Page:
Tissue Storage:

Please consult Resource staff for the appropriate conditions for each fixative

Tissue storage is dependent on the type of fixative used. Please consult resource staff for the appropriate conditions for each fixative.


Between 7.2 to 7.4

The pH of a fixative can be very important for certain applications. In order to preserve fine ultrastructure, fixatives should be buffered to a pH of 7.2 to 7.4.


Normal phosphate buffered saline (PBS) based fixative

If cells are fixed in a hypertonic solution, the cells may shrink. If the cells are fixed in a hypotonic solution, the cells may swell and burst. For that reason, we recommend using a normal phosphate buffered saline (PBS) based fixative.

Common questions about Formalin

How do I prepare formalin for tissue fixation?

10% Neutral Buffered Formalin (NBF)

Formaldehyde, 37% to 40% 100 ml
Distilled water 900 ml
Sodium phosphate, monobasic (NaH2POH20) 4 g
Sodium phosphate, dibasic (NaHPO4) 6.5 g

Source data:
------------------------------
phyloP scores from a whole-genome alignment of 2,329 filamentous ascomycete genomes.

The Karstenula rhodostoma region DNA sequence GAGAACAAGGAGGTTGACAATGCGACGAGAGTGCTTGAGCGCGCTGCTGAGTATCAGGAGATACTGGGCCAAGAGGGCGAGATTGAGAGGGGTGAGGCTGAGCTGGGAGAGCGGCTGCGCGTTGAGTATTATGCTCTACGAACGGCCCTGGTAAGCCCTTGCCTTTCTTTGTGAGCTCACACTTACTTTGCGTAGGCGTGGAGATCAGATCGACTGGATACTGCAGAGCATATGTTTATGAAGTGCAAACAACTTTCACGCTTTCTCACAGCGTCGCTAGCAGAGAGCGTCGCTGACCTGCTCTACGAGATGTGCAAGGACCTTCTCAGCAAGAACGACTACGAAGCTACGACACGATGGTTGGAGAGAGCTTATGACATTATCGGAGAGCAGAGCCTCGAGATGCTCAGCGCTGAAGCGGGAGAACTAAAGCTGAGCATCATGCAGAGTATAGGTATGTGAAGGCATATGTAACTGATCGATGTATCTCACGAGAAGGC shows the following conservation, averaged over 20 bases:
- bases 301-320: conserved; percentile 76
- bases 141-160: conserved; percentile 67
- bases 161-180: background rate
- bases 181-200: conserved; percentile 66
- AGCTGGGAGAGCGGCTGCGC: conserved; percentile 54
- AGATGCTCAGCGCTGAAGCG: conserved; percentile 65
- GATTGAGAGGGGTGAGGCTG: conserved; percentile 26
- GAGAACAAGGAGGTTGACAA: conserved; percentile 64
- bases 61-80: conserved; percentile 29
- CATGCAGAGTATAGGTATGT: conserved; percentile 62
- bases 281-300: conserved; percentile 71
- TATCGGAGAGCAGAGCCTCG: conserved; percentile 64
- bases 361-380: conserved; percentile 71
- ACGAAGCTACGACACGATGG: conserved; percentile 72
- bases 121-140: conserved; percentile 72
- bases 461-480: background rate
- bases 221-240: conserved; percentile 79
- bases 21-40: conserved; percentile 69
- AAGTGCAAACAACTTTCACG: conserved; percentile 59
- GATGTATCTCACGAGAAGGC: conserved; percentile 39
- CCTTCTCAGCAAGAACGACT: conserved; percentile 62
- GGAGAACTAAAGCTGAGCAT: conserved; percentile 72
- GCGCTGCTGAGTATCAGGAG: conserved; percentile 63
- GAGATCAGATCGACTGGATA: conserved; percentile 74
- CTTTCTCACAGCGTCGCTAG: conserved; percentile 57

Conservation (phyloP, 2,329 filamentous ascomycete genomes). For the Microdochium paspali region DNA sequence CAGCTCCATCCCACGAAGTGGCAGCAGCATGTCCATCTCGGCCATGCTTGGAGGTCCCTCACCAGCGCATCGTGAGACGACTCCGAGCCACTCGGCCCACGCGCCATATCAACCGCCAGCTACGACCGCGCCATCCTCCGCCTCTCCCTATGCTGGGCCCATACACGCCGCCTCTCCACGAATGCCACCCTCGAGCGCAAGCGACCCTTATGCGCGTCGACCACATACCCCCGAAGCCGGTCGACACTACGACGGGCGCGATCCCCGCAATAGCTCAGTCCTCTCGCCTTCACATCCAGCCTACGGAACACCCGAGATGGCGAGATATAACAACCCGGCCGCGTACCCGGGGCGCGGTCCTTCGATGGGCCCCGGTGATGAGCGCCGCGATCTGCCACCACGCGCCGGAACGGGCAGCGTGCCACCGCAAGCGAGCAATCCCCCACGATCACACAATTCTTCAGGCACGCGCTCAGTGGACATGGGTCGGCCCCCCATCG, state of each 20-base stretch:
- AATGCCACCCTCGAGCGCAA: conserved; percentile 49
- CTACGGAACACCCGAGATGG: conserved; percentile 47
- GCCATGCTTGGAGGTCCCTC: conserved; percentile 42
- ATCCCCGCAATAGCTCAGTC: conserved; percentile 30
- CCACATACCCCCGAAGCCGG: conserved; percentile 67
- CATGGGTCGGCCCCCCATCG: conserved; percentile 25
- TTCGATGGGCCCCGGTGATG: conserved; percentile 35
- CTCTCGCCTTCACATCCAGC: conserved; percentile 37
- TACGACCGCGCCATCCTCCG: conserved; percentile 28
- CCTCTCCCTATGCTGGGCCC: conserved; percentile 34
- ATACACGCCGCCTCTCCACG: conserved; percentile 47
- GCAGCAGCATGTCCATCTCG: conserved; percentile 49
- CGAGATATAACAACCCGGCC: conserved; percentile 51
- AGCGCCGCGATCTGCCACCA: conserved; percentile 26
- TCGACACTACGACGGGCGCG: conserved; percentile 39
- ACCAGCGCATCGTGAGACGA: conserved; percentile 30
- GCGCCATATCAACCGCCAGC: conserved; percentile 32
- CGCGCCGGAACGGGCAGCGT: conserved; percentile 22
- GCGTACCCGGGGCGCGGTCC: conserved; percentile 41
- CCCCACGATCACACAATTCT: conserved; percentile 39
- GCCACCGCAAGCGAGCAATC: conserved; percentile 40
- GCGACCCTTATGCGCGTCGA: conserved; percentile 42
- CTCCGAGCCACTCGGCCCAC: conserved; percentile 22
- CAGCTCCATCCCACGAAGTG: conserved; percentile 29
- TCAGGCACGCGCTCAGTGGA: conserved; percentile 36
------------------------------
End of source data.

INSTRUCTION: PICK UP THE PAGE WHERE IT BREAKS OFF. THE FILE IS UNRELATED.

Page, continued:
pH to 6.8

Can I order 10% NBF?

Yes! In fact we encourage it. We order our 10% NBF from VWR or Fisher Scientific.


BDH0502-1LP: 1 liter bottle

BDH0502-4LP: 4 liter bottle

BDH0502-20L: 20 liter carboy


SF100-4: 4 liter bottle

SF100-20: 20 liter carboy


How long should I fix a sample in formalin?

Please consult Experimental Histopathology staff and “Points to consider regarding Tissue Fixation”.

Please consult the Experimental Histopathology Shared Resource staff if you have any questions regarding these points. As always, we encourage investigators to consult with us during the planning stages of an experiment. This allows us to provide the best possible service to you and ensure the highest quality tissue for your studies.